Beautifully engraved certificate from the Enquirer Publishing Company issued in 1917. This item is hand signed by the Company’s President, J. Frank Hanly and Secretary and is over 101 years old.
J. Frank Hanly
The life of J. Frank Hanly offers many parallels to that of other distinguished statesmen who rose from humble beginnings. He was born in a log cabin in Champaign, Illinois, April 4, 1863, and the exigencies of poverty afforded him only a few months attendance at the local schools. His natural love of study, however, caused him to seize every opportunity for self-education, and he was, even in early youth, a voracious reader.
At the age of sixteen Mr. Hanly came to Williamsport, Indiana, where he married Miss Eva A. Simmer. He mingled school-teaching, the reading of law and manual labor in the effort to support his wife and two children. He was admitted to the bar in 1889, and two years later became a State Senator.
His political progress was brilliant and rapid. He was early acclaimed a most effective orator, and as a campaign speaker contributed enormously to the success of the Republican party in numerous campaigns. He became a Congressman in 1894, and missed election to the Senate, a few years later, by only three votes.
In 1904 he was elected Governor of Indiana by the largest majority ever given a govcrnmental candidate in this state.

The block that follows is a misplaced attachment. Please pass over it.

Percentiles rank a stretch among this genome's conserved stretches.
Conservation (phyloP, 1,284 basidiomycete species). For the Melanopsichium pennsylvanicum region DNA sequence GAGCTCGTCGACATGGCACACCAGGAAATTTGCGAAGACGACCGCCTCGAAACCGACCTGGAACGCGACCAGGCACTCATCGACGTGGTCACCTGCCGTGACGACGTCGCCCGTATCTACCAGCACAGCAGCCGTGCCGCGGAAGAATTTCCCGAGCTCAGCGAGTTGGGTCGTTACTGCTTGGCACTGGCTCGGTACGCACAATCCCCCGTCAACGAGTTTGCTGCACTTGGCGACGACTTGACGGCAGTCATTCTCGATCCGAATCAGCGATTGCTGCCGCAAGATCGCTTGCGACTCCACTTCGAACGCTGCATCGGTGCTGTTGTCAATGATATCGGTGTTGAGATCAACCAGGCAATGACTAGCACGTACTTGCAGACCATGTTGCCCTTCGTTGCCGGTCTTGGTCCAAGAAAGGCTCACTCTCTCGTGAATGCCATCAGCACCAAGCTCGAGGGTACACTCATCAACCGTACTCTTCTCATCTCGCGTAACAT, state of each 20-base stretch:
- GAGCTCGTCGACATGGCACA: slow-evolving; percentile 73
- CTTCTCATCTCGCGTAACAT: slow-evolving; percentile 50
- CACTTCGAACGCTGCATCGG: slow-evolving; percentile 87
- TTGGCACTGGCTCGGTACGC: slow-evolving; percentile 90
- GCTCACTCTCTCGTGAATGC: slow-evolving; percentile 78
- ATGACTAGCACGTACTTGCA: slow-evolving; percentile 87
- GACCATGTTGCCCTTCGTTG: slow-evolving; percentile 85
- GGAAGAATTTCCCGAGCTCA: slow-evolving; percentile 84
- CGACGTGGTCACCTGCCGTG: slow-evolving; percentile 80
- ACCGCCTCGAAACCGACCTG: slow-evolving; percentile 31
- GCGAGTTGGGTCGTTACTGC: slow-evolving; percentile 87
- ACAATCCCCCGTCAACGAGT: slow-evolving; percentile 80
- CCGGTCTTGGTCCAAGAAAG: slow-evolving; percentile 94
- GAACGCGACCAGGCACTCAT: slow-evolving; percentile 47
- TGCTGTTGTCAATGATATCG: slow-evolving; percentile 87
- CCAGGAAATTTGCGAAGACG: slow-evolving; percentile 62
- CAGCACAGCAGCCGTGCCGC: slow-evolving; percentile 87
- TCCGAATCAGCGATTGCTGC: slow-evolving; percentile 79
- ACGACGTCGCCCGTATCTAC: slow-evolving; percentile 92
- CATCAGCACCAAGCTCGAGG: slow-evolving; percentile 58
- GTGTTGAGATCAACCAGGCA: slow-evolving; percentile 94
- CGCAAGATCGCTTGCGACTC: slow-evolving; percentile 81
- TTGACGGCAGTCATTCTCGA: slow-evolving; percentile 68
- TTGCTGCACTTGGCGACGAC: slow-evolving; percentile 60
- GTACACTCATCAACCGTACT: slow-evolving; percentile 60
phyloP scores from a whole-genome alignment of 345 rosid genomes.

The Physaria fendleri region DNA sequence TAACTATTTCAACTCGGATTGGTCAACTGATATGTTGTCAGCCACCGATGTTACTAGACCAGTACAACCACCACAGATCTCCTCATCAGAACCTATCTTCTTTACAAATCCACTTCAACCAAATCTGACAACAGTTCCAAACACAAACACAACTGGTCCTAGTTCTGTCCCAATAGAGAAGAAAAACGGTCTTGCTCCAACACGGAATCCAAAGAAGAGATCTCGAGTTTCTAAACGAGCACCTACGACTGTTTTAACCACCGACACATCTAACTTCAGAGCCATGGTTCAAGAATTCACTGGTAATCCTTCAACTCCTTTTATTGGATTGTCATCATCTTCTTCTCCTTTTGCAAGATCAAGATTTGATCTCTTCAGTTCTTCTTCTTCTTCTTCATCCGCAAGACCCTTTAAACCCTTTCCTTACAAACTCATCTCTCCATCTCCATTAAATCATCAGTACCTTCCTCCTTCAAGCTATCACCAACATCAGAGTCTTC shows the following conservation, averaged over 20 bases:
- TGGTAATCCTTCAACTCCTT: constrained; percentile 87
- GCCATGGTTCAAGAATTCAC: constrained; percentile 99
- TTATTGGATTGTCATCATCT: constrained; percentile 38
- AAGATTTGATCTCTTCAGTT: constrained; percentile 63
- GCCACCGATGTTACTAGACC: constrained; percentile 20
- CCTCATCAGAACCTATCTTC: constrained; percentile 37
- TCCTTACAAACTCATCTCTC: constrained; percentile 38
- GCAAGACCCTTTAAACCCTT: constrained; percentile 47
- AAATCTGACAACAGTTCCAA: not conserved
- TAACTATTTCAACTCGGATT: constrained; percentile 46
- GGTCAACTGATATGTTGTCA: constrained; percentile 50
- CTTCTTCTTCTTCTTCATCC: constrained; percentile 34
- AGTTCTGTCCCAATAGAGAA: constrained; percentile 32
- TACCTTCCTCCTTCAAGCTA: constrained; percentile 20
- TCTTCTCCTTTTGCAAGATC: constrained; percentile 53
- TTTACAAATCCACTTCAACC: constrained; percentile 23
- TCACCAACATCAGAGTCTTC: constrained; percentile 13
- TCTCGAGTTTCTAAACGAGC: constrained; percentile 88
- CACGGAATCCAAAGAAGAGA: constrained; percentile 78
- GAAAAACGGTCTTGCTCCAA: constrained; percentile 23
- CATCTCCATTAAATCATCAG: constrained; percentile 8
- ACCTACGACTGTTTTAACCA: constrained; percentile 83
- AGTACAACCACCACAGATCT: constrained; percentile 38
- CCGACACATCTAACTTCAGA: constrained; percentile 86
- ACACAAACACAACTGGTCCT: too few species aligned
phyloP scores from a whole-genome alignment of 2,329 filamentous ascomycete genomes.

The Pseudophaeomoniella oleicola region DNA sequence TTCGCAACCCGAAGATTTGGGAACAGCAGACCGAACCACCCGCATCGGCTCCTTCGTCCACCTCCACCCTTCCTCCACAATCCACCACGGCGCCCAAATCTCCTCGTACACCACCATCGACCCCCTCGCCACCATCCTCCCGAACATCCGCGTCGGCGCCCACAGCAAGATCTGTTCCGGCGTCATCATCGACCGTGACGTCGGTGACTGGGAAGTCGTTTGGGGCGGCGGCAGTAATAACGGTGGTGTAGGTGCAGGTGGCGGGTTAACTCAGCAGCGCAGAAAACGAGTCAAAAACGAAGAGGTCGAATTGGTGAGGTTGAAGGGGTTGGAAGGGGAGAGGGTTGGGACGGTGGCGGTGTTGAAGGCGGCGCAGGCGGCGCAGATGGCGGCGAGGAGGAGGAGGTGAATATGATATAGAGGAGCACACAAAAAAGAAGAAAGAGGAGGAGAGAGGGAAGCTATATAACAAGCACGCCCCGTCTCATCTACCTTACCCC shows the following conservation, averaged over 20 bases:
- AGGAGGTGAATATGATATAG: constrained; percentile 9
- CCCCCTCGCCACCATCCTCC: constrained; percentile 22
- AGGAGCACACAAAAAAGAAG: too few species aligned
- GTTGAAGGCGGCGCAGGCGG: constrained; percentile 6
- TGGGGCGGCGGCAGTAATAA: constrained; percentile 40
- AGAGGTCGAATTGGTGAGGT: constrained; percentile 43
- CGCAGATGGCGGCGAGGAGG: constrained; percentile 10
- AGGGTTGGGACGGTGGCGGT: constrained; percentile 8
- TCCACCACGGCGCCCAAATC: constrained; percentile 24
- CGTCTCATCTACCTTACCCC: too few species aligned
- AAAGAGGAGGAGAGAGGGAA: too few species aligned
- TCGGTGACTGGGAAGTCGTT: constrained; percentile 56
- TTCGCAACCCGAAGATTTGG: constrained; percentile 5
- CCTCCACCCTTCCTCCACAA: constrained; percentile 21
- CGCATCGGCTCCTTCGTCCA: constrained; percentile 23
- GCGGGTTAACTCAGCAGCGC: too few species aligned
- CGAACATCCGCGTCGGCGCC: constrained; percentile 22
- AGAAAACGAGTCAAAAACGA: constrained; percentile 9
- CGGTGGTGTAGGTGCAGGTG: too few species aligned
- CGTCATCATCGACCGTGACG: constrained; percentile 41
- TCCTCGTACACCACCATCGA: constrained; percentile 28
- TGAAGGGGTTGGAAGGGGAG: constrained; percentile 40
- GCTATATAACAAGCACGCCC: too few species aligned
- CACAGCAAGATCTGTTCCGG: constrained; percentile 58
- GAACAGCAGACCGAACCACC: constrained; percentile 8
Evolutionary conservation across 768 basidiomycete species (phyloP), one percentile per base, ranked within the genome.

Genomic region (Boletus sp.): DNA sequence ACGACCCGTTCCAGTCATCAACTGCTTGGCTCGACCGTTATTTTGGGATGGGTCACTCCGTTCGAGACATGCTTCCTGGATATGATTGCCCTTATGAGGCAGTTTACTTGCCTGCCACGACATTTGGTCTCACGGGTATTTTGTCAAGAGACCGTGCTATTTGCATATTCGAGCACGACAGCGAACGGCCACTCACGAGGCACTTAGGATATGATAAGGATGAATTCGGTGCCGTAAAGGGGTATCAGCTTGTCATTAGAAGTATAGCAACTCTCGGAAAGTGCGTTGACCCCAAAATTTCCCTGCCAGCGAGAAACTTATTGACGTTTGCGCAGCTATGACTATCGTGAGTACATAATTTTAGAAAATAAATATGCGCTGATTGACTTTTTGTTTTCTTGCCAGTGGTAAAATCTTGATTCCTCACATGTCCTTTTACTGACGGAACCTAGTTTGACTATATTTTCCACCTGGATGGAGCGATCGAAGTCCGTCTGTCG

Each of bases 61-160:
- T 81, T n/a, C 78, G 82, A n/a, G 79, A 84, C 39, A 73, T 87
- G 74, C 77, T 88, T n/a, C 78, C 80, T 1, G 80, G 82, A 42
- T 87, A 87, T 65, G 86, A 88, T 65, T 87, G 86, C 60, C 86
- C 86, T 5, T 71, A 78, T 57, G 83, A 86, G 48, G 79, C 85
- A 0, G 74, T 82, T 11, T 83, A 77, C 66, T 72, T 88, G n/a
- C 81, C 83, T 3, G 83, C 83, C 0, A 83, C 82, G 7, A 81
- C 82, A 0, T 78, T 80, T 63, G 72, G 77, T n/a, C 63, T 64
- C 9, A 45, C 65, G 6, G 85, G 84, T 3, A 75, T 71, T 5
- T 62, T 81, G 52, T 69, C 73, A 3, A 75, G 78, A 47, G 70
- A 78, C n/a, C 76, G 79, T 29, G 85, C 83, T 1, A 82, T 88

Always an ardent advocate of the cause of prohibition, he became the Presidential candidate of the Prohibition party. He travelled all over the United States lecturing in the interest of prohibition, suffrage, and. other reform measures, and was popularly acclaimed because of his power and skill as an orator. His style was Simple and natural, but very intense ; his use of English was dignified, dramatic, and masterful; he belonged to the older school of orators, and because of his great earnestness and the sincere emotion with which he regarded the causes he advocated, his discourse was seldom lightened by humor.
In 1913 he took part as a leader in the formation of the Flying Squadron of America, and was active throughout the campaign. In 1915 he led in establishing the Enquirer Publishing Company and founding the National Enquirer of which he was editor-in-chief, and in incorporating the Flying Squadron foundation of which he was president. He spent several months in France, under the auspices of the Indianapolis Foundation and the United Committee on War Temperance Activities in the Army and Navy, speaking from two to five times a day to American soldiers on the subject of the prohibition amendment and the necessity of their upholding it on their return home to private life.
He crowned his career recently by appearing in the United States Supreme Court, saying the last word heard by that body before the decisions which so completely sustained the Eighteenth amendment and the Volstead act, and which also fixed forever the ratification of the suffrage amendment by the Ohio legislature.
Mr. Hanly was killed August 1, 1920, in an automobile accident near Dennison, Ohio, while on his way to fill a lecture engagement.
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